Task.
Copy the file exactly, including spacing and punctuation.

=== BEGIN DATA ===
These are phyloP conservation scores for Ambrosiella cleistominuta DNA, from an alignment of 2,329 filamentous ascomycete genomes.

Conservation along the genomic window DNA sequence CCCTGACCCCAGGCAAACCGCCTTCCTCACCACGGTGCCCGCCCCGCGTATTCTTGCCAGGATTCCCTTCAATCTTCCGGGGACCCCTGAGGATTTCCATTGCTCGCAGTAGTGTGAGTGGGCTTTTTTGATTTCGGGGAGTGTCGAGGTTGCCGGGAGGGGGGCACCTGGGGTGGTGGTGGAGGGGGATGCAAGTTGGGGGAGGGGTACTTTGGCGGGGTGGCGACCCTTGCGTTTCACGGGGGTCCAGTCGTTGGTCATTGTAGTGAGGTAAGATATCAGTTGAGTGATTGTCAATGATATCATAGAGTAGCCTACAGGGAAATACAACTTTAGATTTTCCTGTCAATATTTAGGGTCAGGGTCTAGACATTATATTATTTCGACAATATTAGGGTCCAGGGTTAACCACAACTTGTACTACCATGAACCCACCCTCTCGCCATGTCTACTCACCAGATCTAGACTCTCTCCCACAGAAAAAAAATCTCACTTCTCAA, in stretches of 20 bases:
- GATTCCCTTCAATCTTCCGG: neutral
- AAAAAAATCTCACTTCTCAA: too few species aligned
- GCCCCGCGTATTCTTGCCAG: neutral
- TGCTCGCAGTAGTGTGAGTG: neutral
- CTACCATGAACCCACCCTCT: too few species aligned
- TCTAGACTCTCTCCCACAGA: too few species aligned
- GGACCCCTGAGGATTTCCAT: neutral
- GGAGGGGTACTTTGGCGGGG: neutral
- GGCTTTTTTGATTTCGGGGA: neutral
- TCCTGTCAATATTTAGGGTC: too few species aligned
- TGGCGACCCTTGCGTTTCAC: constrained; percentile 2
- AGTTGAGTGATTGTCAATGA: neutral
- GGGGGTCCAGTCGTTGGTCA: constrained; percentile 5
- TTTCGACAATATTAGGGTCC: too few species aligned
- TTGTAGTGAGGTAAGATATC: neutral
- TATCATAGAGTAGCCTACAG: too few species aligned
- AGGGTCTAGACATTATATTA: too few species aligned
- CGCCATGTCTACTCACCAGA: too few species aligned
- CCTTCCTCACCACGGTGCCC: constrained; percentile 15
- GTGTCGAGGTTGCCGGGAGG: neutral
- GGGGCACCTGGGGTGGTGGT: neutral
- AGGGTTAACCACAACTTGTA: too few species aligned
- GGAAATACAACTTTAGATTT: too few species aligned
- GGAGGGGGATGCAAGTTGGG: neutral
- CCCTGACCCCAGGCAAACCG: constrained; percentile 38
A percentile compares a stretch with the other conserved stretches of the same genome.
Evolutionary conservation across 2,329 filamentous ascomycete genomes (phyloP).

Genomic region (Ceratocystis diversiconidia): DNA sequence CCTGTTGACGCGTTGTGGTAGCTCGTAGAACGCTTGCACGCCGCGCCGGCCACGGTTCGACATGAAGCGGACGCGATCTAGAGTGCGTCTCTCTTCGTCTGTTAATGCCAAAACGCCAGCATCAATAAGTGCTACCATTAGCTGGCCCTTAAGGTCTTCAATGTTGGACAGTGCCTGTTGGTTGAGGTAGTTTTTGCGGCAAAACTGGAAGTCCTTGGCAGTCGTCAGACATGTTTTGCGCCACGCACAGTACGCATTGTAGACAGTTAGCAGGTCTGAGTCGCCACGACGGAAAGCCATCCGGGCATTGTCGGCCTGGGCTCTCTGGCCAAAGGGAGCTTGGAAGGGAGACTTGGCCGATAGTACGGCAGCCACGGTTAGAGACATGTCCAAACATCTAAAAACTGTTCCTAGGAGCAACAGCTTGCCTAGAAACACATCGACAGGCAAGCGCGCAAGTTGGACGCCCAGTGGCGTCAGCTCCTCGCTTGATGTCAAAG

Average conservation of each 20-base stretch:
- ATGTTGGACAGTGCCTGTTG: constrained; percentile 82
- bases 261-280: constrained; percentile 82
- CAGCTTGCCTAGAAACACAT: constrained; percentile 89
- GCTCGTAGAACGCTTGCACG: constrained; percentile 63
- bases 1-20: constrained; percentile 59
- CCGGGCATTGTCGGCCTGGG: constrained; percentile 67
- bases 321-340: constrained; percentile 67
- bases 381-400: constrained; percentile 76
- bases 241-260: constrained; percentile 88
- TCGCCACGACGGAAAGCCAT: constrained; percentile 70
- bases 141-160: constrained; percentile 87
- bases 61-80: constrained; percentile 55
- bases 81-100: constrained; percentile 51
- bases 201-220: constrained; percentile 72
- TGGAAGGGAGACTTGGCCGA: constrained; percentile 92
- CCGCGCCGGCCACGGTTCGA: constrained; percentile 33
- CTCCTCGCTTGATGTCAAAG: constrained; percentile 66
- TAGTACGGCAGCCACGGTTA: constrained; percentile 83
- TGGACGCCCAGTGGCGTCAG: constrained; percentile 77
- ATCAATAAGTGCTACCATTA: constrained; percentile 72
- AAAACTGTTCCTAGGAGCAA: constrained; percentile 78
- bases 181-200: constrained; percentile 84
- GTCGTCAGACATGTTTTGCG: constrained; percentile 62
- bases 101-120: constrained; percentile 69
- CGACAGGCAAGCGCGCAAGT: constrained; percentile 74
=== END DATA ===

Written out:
These are phyloP conservation scores for Ambrosiella cleistominuta DNA, from an alignment of 2,329 filamentous ascomycete genomes.

Conservation along the genomic window DNA sequence CCCTGACCCCAGGCAAACCGCCTTCCTCACCACGGTGCCCGCCCCGCGTATTCTTGCCAGGATTCCCTTCAATCTTCCGGGGACCCCTGAGGATTTCCATTGCTCGCAGTAGTGTGAGTGGGCTTTTTTGATTTCGGGGAGTGTCGAGGTTGCCGGGAGGGGGGCACCTGGGGTGGTGGTGGAGGGGGATGCAAGTTGGGGGAGGGGTACTTTGGCGGGGTGGCGACCCTTGCGTTTCACGGGGGTCCAGTCGTTGGTCATTGTAGTGAGGTAAGATATCAGTTGAGTGATTGTCAATGATATCATAGAGTAGCCTACAGGGAAATACAACTTTAGATTTTCCTGTCAATATTTAGGGTCAGGGTCTAGACATTATATTATTTCGACAATATTAGGGTCCAGGGTTAACCACAACTTGTACTACCATGAACCCACCCTCTCGCCATGTCTACTCACCAGATCTAGACTCTCTCCCACAGAAAAAAAATCTCACTTCTCAA, in stretches of 20 bases:
- GATTCCCTTCAATCTTCCGG: neutral
- AAAAAAATCTCACTTCTCAA: too few species aligned
- GCCCCGCGTATTCTTGCCAG: neutral
- TGCTCGCAGTAGTGTGAGTG: neutral
- CTACCATGAACCCACCCTCT: too few species aligned
- TCTAGACTCTCTCCCACAGA: too few species aligned
- GGACCCCTGAGGATTTCCAT: neutral
- GGAGGGGTACTTTGGCGGGG: neutral
- GGCTTTTTTGATTTCGGGGA: neutral
- TCCTGTCAATATTTAGGGTC: too few species aligned
- TGGCGACCCTTGCGTTTCAC: constrained; percentile 2
- AGTTGAGTGATTGTCAATGA: neutral
- GGGGGTCCAGTCGTTGGTCA: constrained; percentile 5
- TTTCGACAATATTAGGGTCC: too few species aligned
- TTGTAGTGAGGTAAGATATC: neutral
- TATCATAGAGTAGCCTACAG: too few species aligned
- AGGGTCTAGACATTATATTA: too few species aligned
- CGCCATGTCTACTCACCAGA: too few species aligned
- CCTTCCTCACCACGGTGCCC: constrained; percentile 15
- GTGTCGAGGTTGCCGGGAGG: neutral
- GGGGCACCTGGGGTGGTGGT: neutral
- AGGGTTAACCACAACTTGTA: too few species aligned
- GGAAATACAACTTTAGATTT: too few species aligned
- GGAGGGGGATGCAAGTTGGG: neutral
- CCCTGACCCCAGGCAAACCG: constrained; percentile 38
A percentile compares a stretch with the other conserved stretches of the same genome.
Evolutionary conservation across 2,329 filamentous ascomycete genomes (phyloP).

Genomic region (Ceratocystis diversiconidia): DNA sequence CCTGTTGACGCGTTGTGGTAGCTCGTAGAACGCTTGCACGCCGCGCCGGCCACGGTTCGACATGAAGCGGACGCGATCTAGAGTGCGTCTCTCTTCGTCTGTTAATGCCAAAACGCCAGCATCAATAAGTGCTACCATTAGCTGGCCCTTAAGGTCTTCAATGTTGGACAGTGCCTGTTGGTTGAGGTAGTTTTTGCGGCAAAACTGGAAGTCCTTGGCAGTCGTCAGACATGTTTTGCGCCACGCACAGTACGCATTGTAGACAGTTAGCAGGTCTGAGTCGCCACGACGGAAAGCCATCCGGGCATTGTCGGCCTGGGCTCTCTGGCCAAAGGGAGCTTGGAAGGGAGACTTGGCCGATAGTACGGCAGCCACGGTTAGAGACATGTCCAAACATCTAAAAACTGTTCCTAGGAGCAACAGCTTGCCTAGAAACACATCGACAGGCAAGCGCGCAAGTTGGACGCCCAGTGGCGTCAGCTCCTCGCTTGATGTCAAAG

Average conservation of each 20-base stretch:
- ATGTTGGACAGTGCCTGTTG: constrained; percentile 82
- bases 261-280: constrained; percentile 82
- CAGCTTGCCTAGAAACACAT: constrained; percentile 89
- GCTCGTAGAACGCTTGCACG: constrained; percentile 63
- bases 1-20: constrained; percentile 59
- CCGGGCATTGTCGGCCTGGG: constrained; percentile 67
- bases 321-340: constrained; percentile 67
- bases 381-400: constrained; percentile 76
- bases 241-260: constrained; percentile 88
- TCGCCACGACGGAAAGCCAT: constrained; percentile 70
- bases 141-160: constrained; percentile 87
- bases 61-80: constrained; percentile 55
- bases 81-100: constrained; percentile 51
- bases 201-220: constrained; percentile 72
- TGGAAGGGAGACTTGGCCGA: constrained; percentile 92
- CCGCGCCGGCCACGGTTCGA: constrained; percentile 33
- CTCCTCGCTTGATGTCAAAG: constrained; percentile 66
- TAGTACGGCAGCCACGGTTA: constrained; percentile 83
- TGGACGCCCAGTGGCGTCAG: constrained; percentile 77
- ATCAATAAGTGCTACCATTA: constrained; percentile 72
- AAAACTGTTCCTAGGAGCAA: constrained; percentile 78
- bases 181-200: constrained; percentile 84
- GTCGTCAGACATGTTTTGCG: constrained; percentile 62
- bases 101-120: constrained; percentile 69
- CGACAGGCAAGCGCGCAAGT: constrained; percentile 74